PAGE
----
Switching to ZFS on Linux
I recently made the transition to ZFS-on-Root on Void Linux as
btrfs on root recently gave me some issues and while I did like
btrfs the snapshots were less familiar to me than the snapshots I was used to with FreeBSD. I also ran into some filesystem corruption which I was able to solve by booting into a live image and following repair procedures from the documentation, however that left me wanting more, and wanting to switch to an encrypted root install too. While I could do FDE with
btrfs and use subvolumes, I would much rather have all of the zpool features available to me for expanding volumes, and so on.
While I do very much think
btrfs is a great filesystem solution, I’m also VERY LAZY/would like things to be more convenient. Even if that convenience means extra initial preparation. With
btrfs there are no options to boot directly into a snapshot for example. With
ZFSBootMenu there are, as well as a plethora of other convenient options.
I have a system that boots via UEFI with A LOT of storage. I haven’t transitioned all my storage to ZFS yet but I plan to. I decided to test run this setup and install in a VM. For virtualization I was using KVM+QEMU+OMVF and I ran into some serious issues. For some reason or another after the first boot,
refind, which I was running on top of
ZFSBootMenu for the convenience it provides, would stop booting to
ZFSBootMenu. This was an issue with the virtualized environment, and does not reflect Bare Metal operation. I still have no idea what’s going on but I think it’s likely
omvf being weird about something or other, what’s strange is this doesn’t happen with my FreeBSD VM.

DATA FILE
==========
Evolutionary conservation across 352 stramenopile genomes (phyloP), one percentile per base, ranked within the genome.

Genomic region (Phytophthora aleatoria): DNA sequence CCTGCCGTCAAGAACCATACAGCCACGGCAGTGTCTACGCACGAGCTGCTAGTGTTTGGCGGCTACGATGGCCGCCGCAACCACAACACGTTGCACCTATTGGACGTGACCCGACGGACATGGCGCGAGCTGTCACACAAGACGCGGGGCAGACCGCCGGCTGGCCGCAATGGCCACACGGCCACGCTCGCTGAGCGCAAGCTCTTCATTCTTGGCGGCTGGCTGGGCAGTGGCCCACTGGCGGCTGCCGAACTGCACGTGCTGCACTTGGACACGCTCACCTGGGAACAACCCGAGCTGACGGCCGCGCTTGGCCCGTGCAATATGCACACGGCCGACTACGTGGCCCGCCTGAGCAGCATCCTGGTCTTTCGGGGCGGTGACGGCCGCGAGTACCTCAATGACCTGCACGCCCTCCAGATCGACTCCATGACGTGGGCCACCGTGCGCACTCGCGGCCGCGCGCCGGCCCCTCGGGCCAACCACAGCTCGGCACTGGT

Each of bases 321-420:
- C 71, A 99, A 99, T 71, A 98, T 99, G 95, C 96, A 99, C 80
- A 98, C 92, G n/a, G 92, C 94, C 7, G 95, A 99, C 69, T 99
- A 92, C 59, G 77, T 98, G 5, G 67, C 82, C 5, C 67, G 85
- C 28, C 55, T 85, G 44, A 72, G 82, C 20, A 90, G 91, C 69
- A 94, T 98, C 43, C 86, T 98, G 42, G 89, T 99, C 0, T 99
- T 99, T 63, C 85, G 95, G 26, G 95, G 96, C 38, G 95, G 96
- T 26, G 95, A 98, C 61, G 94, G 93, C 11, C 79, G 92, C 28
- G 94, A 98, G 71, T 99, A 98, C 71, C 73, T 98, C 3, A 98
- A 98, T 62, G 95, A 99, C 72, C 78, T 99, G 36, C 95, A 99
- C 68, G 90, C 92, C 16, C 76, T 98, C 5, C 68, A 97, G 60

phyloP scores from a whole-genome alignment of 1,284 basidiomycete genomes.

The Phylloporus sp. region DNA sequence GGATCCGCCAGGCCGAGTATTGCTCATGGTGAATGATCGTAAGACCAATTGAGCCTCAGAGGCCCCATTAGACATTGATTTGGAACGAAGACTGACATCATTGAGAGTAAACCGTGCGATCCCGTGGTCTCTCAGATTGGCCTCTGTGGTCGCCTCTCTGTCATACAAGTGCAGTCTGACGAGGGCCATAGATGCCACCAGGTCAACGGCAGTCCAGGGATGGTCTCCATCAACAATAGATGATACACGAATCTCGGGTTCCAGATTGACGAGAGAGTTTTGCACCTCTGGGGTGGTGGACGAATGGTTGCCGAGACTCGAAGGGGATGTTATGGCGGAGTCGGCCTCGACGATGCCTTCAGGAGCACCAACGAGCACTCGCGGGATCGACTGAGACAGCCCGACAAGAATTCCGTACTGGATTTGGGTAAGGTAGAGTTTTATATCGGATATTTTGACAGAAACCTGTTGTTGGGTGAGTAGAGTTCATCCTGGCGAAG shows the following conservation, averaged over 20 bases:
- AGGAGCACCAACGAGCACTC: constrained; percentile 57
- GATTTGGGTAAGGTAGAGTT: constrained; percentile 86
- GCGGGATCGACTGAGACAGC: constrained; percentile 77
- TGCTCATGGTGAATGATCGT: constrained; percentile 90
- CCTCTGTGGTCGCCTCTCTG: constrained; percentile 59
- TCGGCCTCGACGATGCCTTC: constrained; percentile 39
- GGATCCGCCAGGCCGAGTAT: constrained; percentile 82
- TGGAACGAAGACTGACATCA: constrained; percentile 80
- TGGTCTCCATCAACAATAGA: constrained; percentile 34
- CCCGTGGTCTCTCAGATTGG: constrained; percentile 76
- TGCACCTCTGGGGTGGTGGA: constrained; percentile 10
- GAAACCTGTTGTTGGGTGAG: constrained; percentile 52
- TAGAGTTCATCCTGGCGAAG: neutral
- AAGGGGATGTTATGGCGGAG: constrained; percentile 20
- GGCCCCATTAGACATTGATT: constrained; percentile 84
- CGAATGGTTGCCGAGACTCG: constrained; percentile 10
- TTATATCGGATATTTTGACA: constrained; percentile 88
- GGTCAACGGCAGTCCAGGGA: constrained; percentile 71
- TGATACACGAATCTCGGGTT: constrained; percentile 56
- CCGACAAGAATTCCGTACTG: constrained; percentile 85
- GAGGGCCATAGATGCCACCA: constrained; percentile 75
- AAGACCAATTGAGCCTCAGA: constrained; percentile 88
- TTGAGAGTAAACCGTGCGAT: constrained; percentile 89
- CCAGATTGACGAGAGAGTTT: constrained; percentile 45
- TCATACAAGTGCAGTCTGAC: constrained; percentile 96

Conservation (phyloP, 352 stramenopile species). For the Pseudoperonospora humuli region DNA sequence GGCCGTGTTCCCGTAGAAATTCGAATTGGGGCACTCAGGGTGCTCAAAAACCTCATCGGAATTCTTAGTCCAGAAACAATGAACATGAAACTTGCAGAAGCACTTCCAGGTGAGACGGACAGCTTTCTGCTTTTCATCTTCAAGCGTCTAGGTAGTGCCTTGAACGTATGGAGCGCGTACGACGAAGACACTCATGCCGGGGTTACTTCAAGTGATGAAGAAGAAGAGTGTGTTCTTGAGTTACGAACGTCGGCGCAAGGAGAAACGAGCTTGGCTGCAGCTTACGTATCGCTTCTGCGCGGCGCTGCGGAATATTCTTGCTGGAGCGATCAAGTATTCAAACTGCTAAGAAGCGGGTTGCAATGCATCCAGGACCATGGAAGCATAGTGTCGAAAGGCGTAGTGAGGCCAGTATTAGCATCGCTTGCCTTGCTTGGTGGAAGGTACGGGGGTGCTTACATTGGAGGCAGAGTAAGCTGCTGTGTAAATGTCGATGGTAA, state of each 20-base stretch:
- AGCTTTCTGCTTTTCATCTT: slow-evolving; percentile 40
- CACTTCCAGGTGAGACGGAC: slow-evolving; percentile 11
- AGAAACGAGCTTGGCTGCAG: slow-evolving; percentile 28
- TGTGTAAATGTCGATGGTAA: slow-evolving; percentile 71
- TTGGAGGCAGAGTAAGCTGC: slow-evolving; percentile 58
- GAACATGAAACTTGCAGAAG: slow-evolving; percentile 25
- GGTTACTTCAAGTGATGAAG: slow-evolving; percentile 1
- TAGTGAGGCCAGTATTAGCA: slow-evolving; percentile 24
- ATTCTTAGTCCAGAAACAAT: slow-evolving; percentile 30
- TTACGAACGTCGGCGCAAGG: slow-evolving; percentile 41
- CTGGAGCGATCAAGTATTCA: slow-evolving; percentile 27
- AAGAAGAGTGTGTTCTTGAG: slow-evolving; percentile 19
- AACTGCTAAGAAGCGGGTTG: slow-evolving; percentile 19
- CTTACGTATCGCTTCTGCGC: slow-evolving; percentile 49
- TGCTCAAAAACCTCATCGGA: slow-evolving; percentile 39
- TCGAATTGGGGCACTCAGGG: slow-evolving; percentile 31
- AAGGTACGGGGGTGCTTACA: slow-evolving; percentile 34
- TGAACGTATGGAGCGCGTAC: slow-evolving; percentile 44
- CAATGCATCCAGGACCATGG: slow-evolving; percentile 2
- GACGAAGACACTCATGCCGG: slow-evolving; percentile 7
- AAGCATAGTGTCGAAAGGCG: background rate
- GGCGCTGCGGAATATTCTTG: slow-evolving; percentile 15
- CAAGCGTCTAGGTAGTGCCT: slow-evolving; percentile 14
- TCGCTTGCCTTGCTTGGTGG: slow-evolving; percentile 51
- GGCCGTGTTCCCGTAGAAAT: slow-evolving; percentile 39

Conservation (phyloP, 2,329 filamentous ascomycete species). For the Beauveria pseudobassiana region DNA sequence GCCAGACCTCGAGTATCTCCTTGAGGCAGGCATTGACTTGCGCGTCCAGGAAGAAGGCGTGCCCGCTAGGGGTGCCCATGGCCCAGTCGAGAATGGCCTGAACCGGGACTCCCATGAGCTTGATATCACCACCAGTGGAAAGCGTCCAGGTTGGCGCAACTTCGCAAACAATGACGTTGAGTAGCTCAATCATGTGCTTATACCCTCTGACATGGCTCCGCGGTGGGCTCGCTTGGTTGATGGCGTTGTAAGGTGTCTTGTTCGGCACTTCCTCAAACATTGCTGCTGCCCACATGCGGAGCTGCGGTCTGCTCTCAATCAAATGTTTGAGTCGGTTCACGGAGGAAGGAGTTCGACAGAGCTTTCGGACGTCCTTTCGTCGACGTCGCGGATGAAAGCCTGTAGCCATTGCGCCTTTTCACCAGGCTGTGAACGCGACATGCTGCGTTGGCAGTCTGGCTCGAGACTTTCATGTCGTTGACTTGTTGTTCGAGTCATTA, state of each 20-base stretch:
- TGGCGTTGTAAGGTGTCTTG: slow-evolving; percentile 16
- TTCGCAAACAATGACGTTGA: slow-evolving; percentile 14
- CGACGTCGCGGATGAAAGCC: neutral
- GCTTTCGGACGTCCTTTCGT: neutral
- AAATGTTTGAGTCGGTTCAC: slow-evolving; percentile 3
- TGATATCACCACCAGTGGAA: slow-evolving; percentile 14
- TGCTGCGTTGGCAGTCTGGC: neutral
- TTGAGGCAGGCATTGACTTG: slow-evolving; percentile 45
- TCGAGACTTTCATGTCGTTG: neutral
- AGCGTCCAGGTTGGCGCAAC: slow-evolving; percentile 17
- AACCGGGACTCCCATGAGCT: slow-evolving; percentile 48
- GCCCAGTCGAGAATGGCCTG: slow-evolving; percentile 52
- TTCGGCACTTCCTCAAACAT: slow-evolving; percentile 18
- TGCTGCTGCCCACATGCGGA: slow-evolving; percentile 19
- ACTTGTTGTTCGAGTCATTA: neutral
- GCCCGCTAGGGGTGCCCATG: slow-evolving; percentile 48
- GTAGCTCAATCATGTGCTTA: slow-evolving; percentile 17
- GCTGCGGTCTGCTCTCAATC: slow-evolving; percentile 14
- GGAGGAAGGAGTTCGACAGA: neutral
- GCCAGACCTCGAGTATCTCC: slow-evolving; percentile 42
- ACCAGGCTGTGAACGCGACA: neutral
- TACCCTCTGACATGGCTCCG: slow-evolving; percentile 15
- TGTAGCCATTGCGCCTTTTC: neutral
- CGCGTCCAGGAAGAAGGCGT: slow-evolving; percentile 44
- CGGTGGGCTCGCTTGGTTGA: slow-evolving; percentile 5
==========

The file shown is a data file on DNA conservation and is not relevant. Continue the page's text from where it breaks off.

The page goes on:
I followed This Guide from the ZFSBootMenu developers. There is also an open PR for the Void Linux handbook which to my knowledge is almost ready to be merged. This is a great guide and if you do it while you’re fully awake and pay attention to what you’re doing, you probably won’t have to start over 3 times like I did.
I started by taking an archive of my home directory, and moving it to my bulk storage, so I could move it back in place and take ownership of all the files if necessary, once the install was done.(Ownership was retained however because I had the same UID, see
man useradd for options.)
Where things start to differ is that I didn’t use the
hrmpf image, as I wanted a Graphical Environment to more easily read the documentation on while I was working. So I grabbed the latest void-xfce ISO. Afterwards I prepared the Live Environment with the necesssary tools.
Getting to that point is as simple as this:
- Open a Terminal CTRL+ALT+T and run:
sudo su -s /bin/bash xbps-install -S linux5.13-headers zfs gptfdisk xbps-reconfigure -a #Just in case modprobe zfs
After this you should have all the tools neccessary to follow the guide, durring the install phase I would replace
linux5.10 and its headers package with a newer kernel and headers. You can easily do this after you finish your install, however.
The guide makes reference to using
refind on top of ZFSBootMenu, which is something I wanted to do as I spent a long time making a custom theme, as well as regularly hotplugging devices to boot from. The documentation in the guide is a little out of date for default, I believe so for me the correct proceudre was this: